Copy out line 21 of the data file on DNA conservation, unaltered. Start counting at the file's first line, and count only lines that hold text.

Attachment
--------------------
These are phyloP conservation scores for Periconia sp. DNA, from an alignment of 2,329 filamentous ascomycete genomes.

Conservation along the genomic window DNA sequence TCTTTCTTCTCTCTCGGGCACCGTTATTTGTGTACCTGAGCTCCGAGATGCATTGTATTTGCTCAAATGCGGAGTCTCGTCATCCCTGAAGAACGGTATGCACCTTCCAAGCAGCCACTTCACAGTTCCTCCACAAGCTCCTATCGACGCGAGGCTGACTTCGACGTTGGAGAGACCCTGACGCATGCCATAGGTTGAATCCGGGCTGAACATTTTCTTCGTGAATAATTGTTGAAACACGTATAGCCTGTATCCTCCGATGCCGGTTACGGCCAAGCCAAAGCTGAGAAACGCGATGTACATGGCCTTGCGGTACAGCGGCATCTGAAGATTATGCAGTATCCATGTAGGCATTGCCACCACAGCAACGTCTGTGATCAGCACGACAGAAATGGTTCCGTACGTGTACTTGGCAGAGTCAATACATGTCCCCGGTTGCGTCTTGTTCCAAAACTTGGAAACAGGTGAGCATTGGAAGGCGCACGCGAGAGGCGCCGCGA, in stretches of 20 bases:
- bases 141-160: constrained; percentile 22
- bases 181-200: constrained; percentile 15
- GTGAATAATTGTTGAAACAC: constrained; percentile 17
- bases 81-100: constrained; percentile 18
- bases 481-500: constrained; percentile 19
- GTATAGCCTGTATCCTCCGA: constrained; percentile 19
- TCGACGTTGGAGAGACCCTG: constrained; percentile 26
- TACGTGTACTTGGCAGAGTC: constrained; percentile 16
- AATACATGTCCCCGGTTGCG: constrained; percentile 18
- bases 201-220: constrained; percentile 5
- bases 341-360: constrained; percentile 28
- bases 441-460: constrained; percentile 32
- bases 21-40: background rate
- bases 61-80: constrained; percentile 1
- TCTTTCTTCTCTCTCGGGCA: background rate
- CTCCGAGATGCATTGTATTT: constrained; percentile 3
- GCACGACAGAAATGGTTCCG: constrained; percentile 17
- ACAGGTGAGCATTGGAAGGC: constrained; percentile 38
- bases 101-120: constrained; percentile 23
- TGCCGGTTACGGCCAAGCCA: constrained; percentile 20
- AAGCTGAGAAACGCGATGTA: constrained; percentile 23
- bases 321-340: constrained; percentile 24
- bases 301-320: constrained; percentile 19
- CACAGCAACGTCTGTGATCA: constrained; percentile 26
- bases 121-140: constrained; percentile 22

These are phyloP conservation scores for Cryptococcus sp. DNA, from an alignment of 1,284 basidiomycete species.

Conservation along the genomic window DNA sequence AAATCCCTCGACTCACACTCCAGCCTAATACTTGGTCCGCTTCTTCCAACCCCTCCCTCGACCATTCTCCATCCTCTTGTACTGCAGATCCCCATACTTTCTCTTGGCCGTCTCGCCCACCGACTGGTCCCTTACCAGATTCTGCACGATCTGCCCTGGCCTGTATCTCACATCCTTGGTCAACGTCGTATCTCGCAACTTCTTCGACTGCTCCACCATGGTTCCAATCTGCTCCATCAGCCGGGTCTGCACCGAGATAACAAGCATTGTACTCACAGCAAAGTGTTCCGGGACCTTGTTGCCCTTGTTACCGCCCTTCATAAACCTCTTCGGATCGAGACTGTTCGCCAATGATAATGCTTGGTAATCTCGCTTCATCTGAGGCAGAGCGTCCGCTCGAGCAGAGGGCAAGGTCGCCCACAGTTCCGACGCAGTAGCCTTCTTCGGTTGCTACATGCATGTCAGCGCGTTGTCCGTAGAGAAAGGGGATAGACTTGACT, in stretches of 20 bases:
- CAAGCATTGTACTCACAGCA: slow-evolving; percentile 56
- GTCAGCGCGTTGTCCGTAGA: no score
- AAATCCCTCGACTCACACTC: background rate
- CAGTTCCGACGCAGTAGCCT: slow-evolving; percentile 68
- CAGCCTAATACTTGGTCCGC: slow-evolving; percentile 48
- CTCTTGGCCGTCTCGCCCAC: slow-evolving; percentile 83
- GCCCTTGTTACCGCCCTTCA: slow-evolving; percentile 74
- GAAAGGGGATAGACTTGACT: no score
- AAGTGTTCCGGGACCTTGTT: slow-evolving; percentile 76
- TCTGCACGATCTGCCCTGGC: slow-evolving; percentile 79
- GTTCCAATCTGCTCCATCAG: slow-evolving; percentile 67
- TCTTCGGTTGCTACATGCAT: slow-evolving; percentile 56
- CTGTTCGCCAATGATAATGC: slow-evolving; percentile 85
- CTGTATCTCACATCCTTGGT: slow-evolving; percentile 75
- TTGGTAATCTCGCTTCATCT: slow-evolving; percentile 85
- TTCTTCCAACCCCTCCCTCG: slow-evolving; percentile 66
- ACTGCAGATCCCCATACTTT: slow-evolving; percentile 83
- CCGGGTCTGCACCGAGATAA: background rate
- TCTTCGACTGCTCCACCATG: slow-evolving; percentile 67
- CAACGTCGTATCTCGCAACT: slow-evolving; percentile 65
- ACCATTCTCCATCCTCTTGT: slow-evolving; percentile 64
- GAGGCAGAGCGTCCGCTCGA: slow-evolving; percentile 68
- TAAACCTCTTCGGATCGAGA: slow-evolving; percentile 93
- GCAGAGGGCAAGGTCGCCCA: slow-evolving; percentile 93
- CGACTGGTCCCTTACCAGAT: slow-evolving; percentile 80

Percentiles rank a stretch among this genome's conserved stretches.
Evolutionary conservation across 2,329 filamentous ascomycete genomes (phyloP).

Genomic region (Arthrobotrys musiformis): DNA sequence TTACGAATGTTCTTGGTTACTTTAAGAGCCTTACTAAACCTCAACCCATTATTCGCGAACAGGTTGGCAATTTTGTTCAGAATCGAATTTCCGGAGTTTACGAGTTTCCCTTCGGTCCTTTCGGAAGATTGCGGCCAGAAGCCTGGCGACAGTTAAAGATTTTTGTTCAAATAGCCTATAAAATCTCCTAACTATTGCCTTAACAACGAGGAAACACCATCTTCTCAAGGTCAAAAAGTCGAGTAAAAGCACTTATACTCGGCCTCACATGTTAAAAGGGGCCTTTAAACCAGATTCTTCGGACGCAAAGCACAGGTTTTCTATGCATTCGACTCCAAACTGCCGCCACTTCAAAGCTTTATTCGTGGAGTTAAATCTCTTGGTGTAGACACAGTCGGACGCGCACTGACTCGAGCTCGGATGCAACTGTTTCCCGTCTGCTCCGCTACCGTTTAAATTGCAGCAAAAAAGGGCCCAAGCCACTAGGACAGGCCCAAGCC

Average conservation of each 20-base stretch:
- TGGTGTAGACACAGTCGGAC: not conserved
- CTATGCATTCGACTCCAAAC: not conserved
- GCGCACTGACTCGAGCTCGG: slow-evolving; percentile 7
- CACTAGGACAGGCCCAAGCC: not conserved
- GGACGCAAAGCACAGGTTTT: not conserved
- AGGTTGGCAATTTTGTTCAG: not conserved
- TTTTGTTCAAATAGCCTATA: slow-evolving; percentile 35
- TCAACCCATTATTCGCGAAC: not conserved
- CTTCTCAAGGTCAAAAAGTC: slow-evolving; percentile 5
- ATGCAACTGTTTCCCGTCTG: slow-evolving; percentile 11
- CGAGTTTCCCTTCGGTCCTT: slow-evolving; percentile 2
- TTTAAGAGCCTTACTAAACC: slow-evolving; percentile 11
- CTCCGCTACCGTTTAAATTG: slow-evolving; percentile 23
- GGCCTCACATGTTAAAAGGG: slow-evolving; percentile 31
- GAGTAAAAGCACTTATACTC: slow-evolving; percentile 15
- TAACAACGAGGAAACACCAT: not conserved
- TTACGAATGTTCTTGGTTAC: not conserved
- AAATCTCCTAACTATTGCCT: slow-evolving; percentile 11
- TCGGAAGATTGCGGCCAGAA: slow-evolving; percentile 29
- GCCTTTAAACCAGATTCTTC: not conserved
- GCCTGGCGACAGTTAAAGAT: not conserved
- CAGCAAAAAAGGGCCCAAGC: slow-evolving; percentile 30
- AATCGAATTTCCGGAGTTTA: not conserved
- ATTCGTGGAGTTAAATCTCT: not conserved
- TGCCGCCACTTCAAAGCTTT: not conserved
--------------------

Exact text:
- bases 101-120: constrained; percentile 23